Council elections 2017: The Scottish Green Party
The party is prioritising the protection of public services such as schools and social care
Scottish Green council election launch: Picture credit - Jason Rose/Twitter
The Scottish Greens launched their national manifesto for the local council elections yesterday, prioritising the protection of public services such as schools and social care.
The Greens are mounting their biggest ever council campaign, with 218 candidates aiming to build on existing councillor numbers in Edinburgh, Glasgow, Aberdeenshire, Midlothian and Stirling, and make breakthroughs in many other councils.
The Green manifesto commits councillors to:
- Keep class sizes down and replace teachers and support staff lost to cuts
- Campaign to pay social care workers a ‘Living Wage Plus’ of £9.20 per hour, helping local authorities recruit the best staff
- Campaign for cheaper and more frequent bus services
- Introduce a broadband action plan for every council within a year of being elected
- Prioritise new housing that is affordable, low-carbon and connected to local services
- Protect precious green and open space
Kim Long, Green candidate for Dennistoun in Glasgow, said: "It's great that more people than ever will have the chance to Vote Green in these elections.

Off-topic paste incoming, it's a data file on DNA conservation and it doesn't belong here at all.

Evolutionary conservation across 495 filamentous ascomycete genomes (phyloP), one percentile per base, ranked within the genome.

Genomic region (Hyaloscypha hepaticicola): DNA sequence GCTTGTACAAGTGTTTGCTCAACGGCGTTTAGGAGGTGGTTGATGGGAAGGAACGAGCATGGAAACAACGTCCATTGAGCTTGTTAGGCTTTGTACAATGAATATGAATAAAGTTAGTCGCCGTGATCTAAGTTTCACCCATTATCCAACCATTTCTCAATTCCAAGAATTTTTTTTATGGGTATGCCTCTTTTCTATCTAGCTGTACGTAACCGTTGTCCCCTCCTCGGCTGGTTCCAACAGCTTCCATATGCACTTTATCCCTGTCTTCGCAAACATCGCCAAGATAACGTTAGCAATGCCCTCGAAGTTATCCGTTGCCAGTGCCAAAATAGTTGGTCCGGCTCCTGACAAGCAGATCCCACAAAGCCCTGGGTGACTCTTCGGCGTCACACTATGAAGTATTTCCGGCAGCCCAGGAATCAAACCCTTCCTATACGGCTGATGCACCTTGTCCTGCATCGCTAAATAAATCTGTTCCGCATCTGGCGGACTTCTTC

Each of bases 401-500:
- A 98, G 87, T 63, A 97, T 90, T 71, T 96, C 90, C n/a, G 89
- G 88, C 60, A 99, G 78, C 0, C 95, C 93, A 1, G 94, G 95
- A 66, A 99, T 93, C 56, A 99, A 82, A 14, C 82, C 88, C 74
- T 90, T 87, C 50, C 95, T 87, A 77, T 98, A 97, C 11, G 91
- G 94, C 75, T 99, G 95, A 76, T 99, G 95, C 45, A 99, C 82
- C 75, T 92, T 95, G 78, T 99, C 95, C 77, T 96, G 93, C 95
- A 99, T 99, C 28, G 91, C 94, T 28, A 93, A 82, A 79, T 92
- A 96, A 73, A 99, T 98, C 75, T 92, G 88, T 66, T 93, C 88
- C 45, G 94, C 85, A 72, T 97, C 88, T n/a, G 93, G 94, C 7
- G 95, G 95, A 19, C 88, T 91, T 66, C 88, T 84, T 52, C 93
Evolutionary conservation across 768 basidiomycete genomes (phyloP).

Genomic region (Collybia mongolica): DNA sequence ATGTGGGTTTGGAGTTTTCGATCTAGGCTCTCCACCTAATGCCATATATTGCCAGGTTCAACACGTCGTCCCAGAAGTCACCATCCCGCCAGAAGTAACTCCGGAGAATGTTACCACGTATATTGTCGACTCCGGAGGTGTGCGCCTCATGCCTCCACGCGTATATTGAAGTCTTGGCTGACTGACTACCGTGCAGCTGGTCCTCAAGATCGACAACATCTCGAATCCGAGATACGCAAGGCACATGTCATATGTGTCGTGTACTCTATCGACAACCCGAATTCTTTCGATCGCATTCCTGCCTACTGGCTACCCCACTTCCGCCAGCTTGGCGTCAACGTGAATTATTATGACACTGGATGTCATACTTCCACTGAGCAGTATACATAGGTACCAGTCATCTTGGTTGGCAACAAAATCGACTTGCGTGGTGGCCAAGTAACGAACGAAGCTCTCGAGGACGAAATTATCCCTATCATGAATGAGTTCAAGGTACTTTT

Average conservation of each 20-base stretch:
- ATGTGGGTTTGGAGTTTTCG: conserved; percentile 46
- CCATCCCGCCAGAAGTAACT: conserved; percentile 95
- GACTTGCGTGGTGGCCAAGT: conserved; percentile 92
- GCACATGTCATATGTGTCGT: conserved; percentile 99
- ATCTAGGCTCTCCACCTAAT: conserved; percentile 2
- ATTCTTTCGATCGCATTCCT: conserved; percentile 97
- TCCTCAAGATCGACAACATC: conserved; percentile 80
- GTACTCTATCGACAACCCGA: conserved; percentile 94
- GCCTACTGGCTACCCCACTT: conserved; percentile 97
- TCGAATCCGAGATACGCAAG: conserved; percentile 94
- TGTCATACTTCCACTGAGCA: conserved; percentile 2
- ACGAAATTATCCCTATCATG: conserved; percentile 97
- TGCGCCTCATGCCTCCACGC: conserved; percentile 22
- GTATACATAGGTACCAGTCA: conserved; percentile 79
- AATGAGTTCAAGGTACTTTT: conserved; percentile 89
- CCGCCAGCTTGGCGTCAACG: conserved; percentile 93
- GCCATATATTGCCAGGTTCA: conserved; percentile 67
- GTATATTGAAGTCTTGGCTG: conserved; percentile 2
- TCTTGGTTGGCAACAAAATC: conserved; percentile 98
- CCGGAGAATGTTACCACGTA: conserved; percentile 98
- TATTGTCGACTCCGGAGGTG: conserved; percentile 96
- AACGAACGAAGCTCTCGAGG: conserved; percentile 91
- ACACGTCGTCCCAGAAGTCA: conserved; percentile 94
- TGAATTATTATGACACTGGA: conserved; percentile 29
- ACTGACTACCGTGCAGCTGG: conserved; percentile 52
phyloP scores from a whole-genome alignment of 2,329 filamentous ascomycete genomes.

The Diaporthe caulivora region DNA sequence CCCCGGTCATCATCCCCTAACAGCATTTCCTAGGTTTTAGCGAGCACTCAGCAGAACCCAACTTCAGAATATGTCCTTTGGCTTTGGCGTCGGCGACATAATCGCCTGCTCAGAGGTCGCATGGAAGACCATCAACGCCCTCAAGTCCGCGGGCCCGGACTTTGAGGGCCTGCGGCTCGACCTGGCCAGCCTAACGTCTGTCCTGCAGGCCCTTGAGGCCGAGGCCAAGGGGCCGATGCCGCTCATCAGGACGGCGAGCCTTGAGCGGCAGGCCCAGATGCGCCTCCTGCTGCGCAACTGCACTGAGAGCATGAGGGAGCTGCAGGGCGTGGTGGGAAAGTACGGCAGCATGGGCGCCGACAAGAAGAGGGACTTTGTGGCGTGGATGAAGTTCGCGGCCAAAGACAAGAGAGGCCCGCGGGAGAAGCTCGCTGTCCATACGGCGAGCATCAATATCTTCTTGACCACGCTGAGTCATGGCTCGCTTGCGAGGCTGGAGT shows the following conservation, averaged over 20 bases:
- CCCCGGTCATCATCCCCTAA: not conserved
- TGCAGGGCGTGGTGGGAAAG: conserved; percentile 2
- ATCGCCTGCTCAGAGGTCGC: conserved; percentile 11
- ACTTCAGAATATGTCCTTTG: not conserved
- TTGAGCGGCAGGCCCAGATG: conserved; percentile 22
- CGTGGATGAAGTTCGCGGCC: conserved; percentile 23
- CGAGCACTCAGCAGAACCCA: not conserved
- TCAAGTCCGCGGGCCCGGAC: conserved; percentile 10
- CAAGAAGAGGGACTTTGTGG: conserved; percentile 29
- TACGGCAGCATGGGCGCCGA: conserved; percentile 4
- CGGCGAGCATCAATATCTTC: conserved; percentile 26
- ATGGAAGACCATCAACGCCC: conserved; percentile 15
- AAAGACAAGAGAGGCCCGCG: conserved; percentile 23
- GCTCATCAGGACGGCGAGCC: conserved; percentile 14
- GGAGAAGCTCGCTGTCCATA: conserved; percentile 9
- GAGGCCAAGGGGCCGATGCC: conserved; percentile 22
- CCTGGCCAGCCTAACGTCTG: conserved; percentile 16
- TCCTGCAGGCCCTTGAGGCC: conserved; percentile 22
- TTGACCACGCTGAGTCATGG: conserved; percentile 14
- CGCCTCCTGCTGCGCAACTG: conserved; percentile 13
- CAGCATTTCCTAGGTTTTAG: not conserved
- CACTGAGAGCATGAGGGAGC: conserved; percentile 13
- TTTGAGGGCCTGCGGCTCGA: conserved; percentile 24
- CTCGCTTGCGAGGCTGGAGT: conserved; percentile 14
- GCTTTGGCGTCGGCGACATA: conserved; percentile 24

“As candidates we're all dedicated local campaigners. We're determined to put power in the hands of our communities.
"Our councils need more Green voices. We will speak up to protect public services, give our schools the resources they need, support our care staff and tackle the housing crisis.
"Green councillors are renowned for their hard work. Now we need more Green councillors elected in towns and cities across Scotland, working with local residents and putting power back in communities where it belongs.
"Green MSPs secured an extra £160million from the Scottish Government for councils to spend on local priorities this year, while other parties' posturing achieved nothing. Council chambers across Scotland need our bold and constructive approach."
Pitcaithly will leave the local authority in June after 20 years in the post
The Scottish Public Service Awards celebrate excellence across the public sector in Scotland
Call for more power to be devolved to community councils in the Highlands
There are still too many areas with poor green infrastructure in Scotland, says Mike Cantlay